Burning russula (Russula emetica)
- Department: Basidiomycota (Basidiomycetes)
- Subdivision: Agaricomycotina (Agaricomycetes)
- Class: Agaricomycetes (Agaricomycetes)
- Subclass: Incertae sedis (undefined)
- Order: Russulales
- Family: Russulaceae (Russula)
- Genus: Russula (Russula)
- Species: Russula emetica (Scorching russula)
- Other names for the mushroom:
- Russula caustic
- Russula vomit
- Russula nauseous
The hat is at first convex, then more and more outstretched, and at the end it is depressed and bumpy. Its edges are ribbed in mature mushrooms. The easily peeled skin is smooth, shiny, and sticky in wet weather. The color of the cap varies from bright red to light pink with white or buffy depigmented spots of various sizes. The white leg turns yellow over time, especially in the lower part. White plates have greenish-yellow shades, then turn yellow.
The stem is dense, strong, cylindrical (its base is sometimes thickened, sometimes narrowed), covered with a fine network of wrinkles.
The plates of the stinging russula are not very frequent, often bifurcated, very wide and weakly attached to the stem. The pulp is spongy and damp, with a light fruity odor and a spicy peppery taste.
The spores are colorless, with amyloid prickly and partially reticulate ornamentation, they look like short ellipses, 9-11 x 8-9 microns in size. Spore powder is white.
The pulp is spongy and damp, with a light fruity odor and a spicy peppery taste. The flesh may turn reddish or pinkish over time.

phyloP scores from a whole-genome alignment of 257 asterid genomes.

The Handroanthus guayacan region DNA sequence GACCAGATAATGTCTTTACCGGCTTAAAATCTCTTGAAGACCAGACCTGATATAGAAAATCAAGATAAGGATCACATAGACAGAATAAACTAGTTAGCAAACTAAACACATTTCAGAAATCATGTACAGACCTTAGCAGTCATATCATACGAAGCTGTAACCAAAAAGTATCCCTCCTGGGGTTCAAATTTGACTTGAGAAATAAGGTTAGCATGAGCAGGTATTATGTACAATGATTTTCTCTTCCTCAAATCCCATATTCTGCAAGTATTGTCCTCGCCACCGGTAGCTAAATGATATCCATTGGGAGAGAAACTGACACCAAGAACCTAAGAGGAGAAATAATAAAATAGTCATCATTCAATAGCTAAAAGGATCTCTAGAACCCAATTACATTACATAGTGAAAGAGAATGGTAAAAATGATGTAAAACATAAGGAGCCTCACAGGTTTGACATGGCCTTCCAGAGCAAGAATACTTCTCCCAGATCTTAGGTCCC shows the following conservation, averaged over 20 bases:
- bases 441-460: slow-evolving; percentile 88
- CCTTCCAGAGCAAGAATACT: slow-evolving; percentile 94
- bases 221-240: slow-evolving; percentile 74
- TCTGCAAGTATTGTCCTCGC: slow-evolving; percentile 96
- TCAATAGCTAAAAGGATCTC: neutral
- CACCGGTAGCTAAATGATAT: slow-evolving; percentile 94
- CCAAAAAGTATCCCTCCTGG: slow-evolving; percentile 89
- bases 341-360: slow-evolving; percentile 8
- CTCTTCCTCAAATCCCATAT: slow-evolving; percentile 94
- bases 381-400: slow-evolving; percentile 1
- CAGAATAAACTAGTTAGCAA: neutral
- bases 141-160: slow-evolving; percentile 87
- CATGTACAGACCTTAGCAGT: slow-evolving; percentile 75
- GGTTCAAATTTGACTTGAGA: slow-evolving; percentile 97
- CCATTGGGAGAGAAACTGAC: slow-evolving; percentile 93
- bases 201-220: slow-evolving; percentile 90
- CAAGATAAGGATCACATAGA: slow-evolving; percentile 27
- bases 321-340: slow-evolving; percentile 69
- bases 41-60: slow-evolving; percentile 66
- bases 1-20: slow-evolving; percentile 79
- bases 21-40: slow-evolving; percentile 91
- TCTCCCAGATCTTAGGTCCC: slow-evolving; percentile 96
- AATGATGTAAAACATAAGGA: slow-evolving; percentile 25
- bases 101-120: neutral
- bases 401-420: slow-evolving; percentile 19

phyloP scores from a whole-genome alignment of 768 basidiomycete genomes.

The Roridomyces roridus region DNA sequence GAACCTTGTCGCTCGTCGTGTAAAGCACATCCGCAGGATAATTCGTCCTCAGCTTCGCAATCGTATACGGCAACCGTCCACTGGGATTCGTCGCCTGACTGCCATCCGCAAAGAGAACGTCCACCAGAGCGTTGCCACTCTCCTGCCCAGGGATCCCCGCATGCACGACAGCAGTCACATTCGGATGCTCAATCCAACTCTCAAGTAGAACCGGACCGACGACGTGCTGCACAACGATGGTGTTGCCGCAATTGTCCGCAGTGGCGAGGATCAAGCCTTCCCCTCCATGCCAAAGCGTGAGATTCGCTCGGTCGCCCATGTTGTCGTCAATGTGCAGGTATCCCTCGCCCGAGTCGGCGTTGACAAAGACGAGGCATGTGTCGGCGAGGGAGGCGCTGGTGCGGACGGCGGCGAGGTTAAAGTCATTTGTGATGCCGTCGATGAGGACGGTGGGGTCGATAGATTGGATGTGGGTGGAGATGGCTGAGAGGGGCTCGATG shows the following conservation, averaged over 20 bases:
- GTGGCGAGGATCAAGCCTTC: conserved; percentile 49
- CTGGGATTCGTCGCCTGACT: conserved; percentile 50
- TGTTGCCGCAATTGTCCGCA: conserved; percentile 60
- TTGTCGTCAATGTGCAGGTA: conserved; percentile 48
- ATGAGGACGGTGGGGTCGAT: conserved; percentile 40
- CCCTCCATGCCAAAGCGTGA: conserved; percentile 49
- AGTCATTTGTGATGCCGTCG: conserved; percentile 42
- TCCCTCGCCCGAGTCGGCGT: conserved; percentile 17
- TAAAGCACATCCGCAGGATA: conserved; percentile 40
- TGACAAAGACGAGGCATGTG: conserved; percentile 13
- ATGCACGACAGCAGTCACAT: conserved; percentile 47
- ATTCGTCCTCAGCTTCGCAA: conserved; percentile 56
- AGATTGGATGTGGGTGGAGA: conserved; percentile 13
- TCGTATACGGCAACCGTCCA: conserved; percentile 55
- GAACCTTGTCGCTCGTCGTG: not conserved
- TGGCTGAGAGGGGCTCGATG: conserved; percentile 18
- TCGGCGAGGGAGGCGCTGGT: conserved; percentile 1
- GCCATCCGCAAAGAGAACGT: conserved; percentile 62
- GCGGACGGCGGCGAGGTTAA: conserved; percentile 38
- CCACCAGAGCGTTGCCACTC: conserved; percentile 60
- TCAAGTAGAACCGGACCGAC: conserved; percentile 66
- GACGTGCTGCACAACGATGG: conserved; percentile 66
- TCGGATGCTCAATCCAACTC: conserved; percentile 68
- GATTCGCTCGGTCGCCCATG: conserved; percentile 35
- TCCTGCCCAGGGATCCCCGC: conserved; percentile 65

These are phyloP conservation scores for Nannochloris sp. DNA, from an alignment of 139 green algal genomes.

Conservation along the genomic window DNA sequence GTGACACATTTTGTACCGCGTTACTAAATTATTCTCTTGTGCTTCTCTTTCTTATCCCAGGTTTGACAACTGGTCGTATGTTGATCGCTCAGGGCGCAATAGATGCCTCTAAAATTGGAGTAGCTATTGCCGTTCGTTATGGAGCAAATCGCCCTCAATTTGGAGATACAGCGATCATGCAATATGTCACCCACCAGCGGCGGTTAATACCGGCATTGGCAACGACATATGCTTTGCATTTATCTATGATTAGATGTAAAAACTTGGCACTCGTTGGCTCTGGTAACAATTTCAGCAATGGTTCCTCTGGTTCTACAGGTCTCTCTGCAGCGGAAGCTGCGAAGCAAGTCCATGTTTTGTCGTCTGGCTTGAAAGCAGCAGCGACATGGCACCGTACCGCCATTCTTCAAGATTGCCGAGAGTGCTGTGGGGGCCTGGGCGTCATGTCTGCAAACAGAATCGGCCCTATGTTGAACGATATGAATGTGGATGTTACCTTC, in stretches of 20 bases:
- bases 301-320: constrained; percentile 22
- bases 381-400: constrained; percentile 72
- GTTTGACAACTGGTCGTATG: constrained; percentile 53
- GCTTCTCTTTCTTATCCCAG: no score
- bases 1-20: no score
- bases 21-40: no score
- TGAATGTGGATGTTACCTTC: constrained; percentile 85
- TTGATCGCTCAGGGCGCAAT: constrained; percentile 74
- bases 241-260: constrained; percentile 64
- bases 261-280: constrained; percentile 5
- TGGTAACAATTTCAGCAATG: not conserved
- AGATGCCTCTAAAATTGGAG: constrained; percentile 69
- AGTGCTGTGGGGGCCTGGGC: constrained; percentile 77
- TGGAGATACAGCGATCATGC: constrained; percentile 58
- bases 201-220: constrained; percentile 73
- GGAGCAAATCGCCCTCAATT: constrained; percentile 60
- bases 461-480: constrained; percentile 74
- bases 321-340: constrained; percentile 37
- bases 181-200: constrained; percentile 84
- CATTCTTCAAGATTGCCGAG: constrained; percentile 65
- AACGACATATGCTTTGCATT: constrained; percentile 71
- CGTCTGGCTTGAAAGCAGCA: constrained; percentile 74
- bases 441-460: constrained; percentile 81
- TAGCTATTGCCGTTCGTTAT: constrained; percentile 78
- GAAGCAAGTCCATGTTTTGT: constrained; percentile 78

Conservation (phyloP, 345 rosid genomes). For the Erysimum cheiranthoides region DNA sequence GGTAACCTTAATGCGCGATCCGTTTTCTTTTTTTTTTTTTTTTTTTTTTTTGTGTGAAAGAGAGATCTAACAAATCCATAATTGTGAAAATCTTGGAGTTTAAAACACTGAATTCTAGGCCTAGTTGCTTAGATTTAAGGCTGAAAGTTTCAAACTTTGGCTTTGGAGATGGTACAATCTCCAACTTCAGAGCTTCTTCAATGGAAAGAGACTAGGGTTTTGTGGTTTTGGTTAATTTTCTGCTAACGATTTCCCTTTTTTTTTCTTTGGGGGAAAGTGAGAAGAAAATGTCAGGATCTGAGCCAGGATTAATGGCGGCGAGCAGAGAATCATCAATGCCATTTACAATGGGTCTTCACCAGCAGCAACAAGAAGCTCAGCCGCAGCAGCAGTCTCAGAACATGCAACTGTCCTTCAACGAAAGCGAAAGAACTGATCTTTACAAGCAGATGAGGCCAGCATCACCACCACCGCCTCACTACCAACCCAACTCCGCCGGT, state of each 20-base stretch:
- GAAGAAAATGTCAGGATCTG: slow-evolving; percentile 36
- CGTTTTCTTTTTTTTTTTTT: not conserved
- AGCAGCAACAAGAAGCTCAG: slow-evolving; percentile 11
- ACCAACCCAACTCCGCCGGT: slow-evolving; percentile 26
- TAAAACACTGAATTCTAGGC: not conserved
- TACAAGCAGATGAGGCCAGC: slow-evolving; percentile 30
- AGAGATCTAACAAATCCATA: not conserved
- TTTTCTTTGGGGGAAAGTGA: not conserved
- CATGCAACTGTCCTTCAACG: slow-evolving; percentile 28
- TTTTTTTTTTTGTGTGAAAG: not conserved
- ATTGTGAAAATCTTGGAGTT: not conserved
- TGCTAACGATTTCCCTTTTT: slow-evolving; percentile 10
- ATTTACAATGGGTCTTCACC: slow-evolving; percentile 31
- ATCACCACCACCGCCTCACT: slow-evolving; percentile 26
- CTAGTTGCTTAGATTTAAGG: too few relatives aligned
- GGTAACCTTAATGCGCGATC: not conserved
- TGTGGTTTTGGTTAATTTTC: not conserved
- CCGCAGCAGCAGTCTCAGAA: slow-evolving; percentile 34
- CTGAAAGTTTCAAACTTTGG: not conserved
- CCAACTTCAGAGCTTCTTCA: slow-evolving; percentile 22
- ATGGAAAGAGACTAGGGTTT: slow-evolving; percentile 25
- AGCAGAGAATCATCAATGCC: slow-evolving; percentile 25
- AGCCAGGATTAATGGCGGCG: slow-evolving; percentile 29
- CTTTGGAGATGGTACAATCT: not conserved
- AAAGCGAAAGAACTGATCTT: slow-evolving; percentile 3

Scorching russula is quite often found on peat bogs and in the damp and swampy places of deciduous (less often – coniferous) forests, in mountainous areas. It is found in damp deciduous and coniferous forests, along the edge of sphagnum bogs, in bogs with pine trees, and even on peat and peaty soil.
Season Summer – autumn (July – October).
The similarity of the russula pungent can be confused with the red variety of a small and also inedible because of the bitter taste of Russula fragilis.
Conditionally edible mushroom, 4 categories. It is used only salty, fresh has a burning taste, therefore it was previously considered poisonous in the literature. According to foreign experts, it is weakly poisonous, causes disruption of the gastrointestinal tract. There is also information about the presence of muscarine in it. Some mushroom pickers use it in pickles after twenty minutes of boiling and washing. It darkens slightly in salt. When pickling russula, it is recommended to boil hot russules twice (because of bitterness) and drain the first broth.